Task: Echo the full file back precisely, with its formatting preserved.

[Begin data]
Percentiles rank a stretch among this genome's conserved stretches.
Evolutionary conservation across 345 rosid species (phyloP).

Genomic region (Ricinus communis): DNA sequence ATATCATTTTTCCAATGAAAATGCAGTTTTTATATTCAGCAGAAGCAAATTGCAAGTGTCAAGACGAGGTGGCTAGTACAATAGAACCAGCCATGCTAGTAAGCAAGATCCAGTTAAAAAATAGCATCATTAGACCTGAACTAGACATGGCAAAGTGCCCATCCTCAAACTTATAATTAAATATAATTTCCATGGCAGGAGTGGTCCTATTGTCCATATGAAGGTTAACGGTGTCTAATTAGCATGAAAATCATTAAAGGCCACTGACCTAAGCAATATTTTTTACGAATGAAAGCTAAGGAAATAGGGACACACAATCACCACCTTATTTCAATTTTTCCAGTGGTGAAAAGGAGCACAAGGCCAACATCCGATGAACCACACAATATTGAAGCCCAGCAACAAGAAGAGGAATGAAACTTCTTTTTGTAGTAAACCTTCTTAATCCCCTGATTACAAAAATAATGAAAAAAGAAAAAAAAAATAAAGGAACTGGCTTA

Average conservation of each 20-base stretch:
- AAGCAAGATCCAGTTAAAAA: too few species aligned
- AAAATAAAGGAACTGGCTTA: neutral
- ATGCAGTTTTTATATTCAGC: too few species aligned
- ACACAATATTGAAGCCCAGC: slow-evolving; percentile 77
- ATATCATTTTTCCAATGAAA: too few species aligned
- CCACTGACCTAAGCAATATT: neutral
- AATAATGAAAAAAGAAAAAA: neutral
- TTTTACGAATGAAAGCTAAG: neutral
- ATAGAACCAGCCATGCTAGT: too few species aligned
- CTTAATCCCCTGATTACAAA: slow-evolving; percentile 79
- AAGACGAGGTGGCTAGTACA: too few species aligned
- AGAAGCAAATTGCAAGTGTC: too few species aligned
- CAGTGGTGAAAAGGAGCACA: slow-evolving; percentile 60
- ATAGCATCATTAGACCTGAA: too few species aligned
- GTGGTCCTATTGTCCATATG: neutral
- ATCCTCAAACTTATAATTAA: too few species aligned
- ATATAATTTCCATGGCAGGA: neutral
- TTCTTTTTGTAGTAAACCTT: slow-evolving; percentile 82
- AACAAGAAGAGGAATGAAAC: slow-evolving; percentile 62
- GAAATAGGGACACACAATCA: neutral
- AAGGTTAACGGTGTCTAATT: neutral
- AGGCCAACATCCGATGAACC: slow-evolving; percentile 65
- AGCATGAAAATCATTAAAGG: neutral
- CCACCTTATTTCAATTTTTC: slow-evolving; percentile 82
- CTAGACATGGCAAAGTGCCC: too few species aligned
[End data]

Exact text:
Percentiles rank a stretch among this genome's conserved stretches.
Evolutionary conservation across 345 rosid species (phyloP).

Genomic region (Ricinus communis): DNA sequence ATATCATTTTTCCAATGAAAATGCAGTTTTTATATTCAGCAGAAGCAAATTGCAAGTGTCAAGACGAGGTGGCTAGTACAATAGAACCAGCCATGCTAGTAAGCAAGATCCAGTTAAAAAATAGCATCATTAGACCTGAACTAGACATGGCAAAGTGCCCATCCTCAAACTTATAATTAAATATAATTTCCATGGCAGGAGTGGTCCTATTGTCCATATGAAGGTTAACGGTGTCTAATTAGCATGAAAATCATTAAAGGCCACTGACCTAAGCAATATTTTTTACGAATGAAAGCTAAGGAAATAGGGACACACAATCACCACCTTATTTCAATTTTTCCAGTGGTGAAAAGGAGCACAAGGCCAACATCCGATGAACCACACAATATTGAAGCCCAGCAACAAGAAGAGGAATGAAACTTCTTTTTGTAGTAAACCTTCTTAATCCCCTGATTACAAAAATAATGAAAAAAGAAAAAAAAAATAAAGGAACTGGCTTA

Average conservation of each 20-base stretch:
- AAGCAAGATCCAGTTAAAAA: too few species aligned
- AAAATAAAGGAACTGGCTTA: neutral
- ATGCAGTTTTTATATTCAGC: too few species aligned
- ACACAATATTGAAGCCCAGC: slow-evolving; percentile 77
- ATATCATTTTTCCAATGAAA: too few species aligned
- CCACTGACCTAAGCAATATT: neutral
- AATAATGAAAAAAGAAAAAA: neutral
- TTTTACGAATGAAAGCTAAG: neutral
- ATAGAACCAGCCATGCTAGT: too few species aligned
- CTTAATCCCCTGATTACAAA: slow-evolving; percentile 79
- AAGACGAGGTGGCTAGTACA: too few species aligned
- AGAAGCAAATTGCAAGTGTC: too few species aligned
- CAGTGGTGAAAAGGAGCACA: slow-evolving; percentile 60
- ATAGCATCATTAGACCTGAA: too few species aligned
- GTGGTCCTATTGTCCATATG: neutral
- ATCCTCAAACTTATAATTAA: too few species aligned
- ATATAATTTCCATGGCAGGA: neutral
- TTCTTTTTGTAGTAAACCTT: slow-evolving; percentile 82
- AACAAGAAGAGGAATGAAAC: slow-evolving; percentile 62
- GAAATAGGGACACACAATCA: neutral
- AAGGTTAACGGTGTCTAATT: neutral
- AGGCCAACATCCGATGAACC: slow-evolving; percentile 65
- AGCATGAAAATCATTAAAGG: neutral
- CCACCTTATTTCAATTTTTC: slow-evolving; percentile 82
- CTAGACATGGCAAAGTGCCC: too few species aligned